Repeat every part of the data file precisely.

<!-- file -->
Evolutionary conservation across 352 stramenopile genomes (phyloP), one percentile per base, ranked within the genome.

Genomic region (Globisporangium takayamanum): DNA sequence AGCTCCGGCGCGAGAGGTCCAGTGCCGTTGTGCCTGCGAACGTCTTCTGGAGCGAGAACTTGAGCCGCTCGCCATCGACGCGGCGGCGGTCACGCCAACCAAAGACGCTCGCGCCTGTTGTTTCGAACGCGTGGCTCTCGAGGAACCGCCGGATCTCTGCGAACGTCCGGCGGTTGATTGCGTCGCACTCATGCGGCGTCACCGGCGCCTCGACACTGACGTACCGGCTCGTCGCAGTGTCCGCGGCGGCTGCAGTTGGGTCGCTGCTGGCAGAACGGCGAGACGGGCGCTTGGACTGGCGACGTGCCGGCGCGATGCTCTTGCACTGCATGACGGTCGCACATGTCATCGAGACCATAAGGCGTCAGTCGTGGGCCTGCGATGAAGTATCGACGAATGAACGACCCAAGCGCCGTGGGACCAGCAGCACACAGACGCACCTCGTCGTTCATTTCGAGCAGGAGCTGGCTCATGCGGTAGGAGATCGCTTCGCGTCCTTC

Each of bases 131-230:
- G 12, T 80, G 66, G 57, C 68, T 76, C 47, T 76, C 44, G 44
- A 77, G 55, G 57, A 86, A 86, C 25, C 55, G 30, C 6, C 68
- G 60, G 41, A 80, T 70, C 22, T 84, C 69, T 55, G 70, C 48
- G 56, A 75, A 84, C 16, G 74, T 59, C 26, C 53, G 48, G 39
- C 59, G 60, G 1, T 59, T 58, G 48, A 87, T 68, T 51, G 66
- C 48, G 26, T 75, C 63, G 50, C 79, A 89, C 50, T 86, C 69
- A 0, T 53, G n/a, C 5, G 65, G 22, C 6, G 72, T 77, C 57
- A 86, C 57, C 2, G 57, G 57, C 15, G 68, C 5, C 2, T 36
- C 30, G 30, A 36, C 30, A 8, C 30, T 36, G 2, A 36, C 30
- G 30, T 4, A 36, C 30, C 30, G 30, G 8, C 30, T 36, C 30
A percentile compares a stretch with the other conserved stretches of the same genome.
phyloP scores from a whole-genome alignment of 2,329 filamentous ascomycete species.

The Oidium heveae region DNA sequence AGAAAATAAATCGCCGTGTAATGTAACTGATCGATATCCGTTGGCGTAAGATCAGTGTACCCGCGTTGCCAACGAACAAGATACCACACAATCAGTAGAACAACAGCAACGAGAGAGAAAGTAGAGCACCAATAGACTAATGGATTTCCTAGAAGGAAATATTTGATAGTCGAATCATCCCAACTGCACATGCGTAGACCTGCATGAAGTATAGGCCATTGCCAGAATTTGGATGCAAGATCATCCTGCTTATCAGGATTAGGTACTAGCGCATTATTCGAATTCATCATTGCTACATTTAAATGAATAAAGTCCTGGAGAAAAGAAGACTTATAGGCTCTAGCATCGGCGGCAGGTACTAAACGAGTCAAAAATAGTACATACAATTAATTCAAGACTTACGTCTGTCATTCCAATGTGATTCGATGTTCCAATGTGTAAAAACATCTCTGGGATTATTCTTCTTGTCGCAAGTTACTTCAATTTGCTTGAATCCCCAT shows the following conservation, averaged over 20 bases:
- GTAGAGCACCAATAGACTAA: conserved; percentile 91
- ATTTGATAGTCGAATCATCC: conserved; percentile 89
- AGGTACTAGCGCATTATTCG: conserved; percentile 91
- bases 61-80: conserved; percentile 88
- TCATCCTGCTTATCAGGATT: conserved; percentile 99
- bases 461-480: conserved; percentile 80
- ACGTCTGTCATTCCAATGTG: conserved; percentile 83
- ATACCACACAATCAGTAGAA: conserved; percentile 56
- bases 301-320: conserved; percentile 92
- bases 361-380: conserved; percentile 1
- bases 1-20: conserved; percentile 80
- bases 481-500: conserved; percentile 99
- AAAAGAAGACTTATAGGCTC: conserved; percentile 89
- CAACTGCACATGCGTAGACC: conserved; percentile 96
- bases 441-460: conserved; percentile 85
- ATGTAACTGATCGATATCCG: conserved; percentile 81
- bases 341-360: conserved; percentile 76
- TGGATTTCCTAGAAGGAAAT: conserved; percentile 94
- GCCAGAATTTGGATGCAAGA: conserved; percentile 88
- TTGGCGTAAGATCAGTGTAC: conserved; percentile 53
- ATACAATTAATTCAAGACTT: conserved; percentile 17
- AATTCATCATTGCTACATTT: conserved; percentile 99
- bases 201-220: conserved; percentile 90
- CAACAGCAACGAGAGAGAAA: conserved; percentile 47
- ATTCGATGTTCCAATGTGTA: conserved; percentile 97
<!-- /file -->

Evolutionary conservation across 352 stramenopile genomes (phyloP), one percentile per base, ranked within the genome.

Genomic region (Globisporangium takayamanum): DNA sequence AGCTCCGGCGCGAGAGGTCCAGTGCCGTTGTGCCTGCGAACGTCTTCTGGAGCGAGAACTTGAGCCGCTCGCCATCGACGCGGCGGCGGTCACGCCAACCAAAGACGCTCGCGCCTGTTGTTTCGAACGCGTGGCTCTCGAGGAACCGCCGGATCTCTGCGAACGTCCGGCGGTTGATTGCGTCGCACTCATGCGGCGTCACCGGCGCCTCGACACTGACGTACCGGCTCGTCGCAGTGTCCGCGGCGGCTGCAGTTGGGTCGCTGCTGGCAGAACGGCGAGACGGGCGCTTGGACTGGCGACGTGCCGGCGCGATGCTCTTGCACTGCATGACGGTCGCACATGTCATCGAGACCATAAGGCGTCAGTCGTGGGCCTGCGATGAAGTATCGACGAATGAACGACCCAAGCGCCGTGGGACCAGCAGCACACAGACGCACCTCGTCGTTCATTTCGAGCAGGAGCTGGCTCATGCGGTAGGAGATCGCTTCGCGTCCTTC

Each of bases 131-230:
- G 12, T 80, G 66, G 57, C 68, T 76, C 47, T 76, C 44, G 44
- A 77, G 55, G 57, A 86, A 86, C 25, C 55, G 30, C 6, C 68
- G 60, G 41, A 80, T 70, C 22, T 84, C 69, T 55, G 70, C 48
- G 56, A 75, A 84, C 16, G 74, T 59, C 26, C 53, G 48, G 39
- C 59, G 60, G 1, T 59, T 58, G 48, A 87, T 68, T 51, G 66
- C 48, G 26, T 75, C 63, G 50, C 79, A 89, C 50, T 86, C 69
- A 0, T 53, G n/a, C 5, G 65, G 22, C 6, G 72, T 77, C 57
- A 86, C 57, C 2, G 57, G 57, C 15, G 68, C 5, C 2, T 36
- C 30, G 30, A 36, C 30, A 8, C 30, T 36, G 2, A 36, C 30
- G 30, T 4, A 36, C 30, C 30, G 30, G 8, C 30, T 36, C 30
A percentile compares a stretch with the other conserved stretches of the same genome.
phyloP scores from a whole-genome alignment of 2,329 filamentous ascomycete species.

The Oidium heveae region DNA sequence AGAAAATAAATCGCCGTGTAATGTAACTGATCGATATCCGTTGGCGTAAGATCAGTGTACCCGCGTTGCCAACGAACAAGATACCACACAATCAGTAGAACAACAGCAACGAGAGAGAAAGTAGAGCACCAATAGACTAATGGATTTCCTAGAAGGAAATATTTGATAGTCGAATCATCCCAACTGCACATGCGTAGACCTGCATGAAGTATAGGCCATTGCCAGAATTTGGATGCAAGATCATCCTGCTTATCAGGATTAGGTACTAGCGCATTATTCGAATTCATCATTGCTACATTTAAATGAATAAAGTCCTGGAGAAAAGAAGACTTATAGGCTCTAGCATCGGCGGCAGGTACTAAACGAGTCAAAAATAGTACATACAATTAATTCAAGACTTACGTCTGTCATTCCAATGTGATTCGATGTTCCAATGTGTAAAAACATCTCTGGGATTATTCTTCTTGTCGCAAGTTACTTCAATTTGCTTGAATCCCCAT shows the following conservation, averaged over 20 bases:
- GTAGAGCACCAATAGACTAA: conserved; percentile 91
- ATTTGATAGTCGAATCATCC: conserved; percentile 89
- AGGTACTAGCGCATTATTCG: conserved; percentile 91
- bases 61-80: conserved; percentile 88
- TCATCCTGCTTATCAGGATT: conserved; percentile 99
- bases 461-480: conserved; percentile 80
- ACGTCTGTCATTCCAATGTG: conserved; percentile 83
- ATACCACACAATCAGTAGAA: conserved; percentile 56
- bases 301-320: conserved; percentile 92
- bases 361-380: conserved; percentile 1
- bases 1-20: conserved; percentile 80
- bases 481-500: conserved; percentile 99
- AAAAGAAGACTTATAGGCTC: conserved; percentile 89
- CAACTGCACATGCGTAGACC: conserved; percentile 96
- bases 441-460: conserved; percentile 85
- ATGTAACTGATCGATATCCG: conserved; percentile 81
- bases 341-360: conserved; percentile 76
- TGGATTTCCTAGAAGGAAAT: conserved; percentile 94
- GCCAGAATTTGGATGCAAGA: conserved; percentile 88
- TTGGCGTAAGATCAGTGTAC: conserved; percentile 53
- ATACAATTAATTCAAGACTT: conserved; percentile 17
- AATTCATCATTGCTACATTT: conserved; percentile 99
- bases 201-220: conserved; percentile 90
- CAACAGCAACGAGAGAGAAA: conserved; percentile 47
- ATTCGATGTTCCAATGTGTA: conserved; percentile 97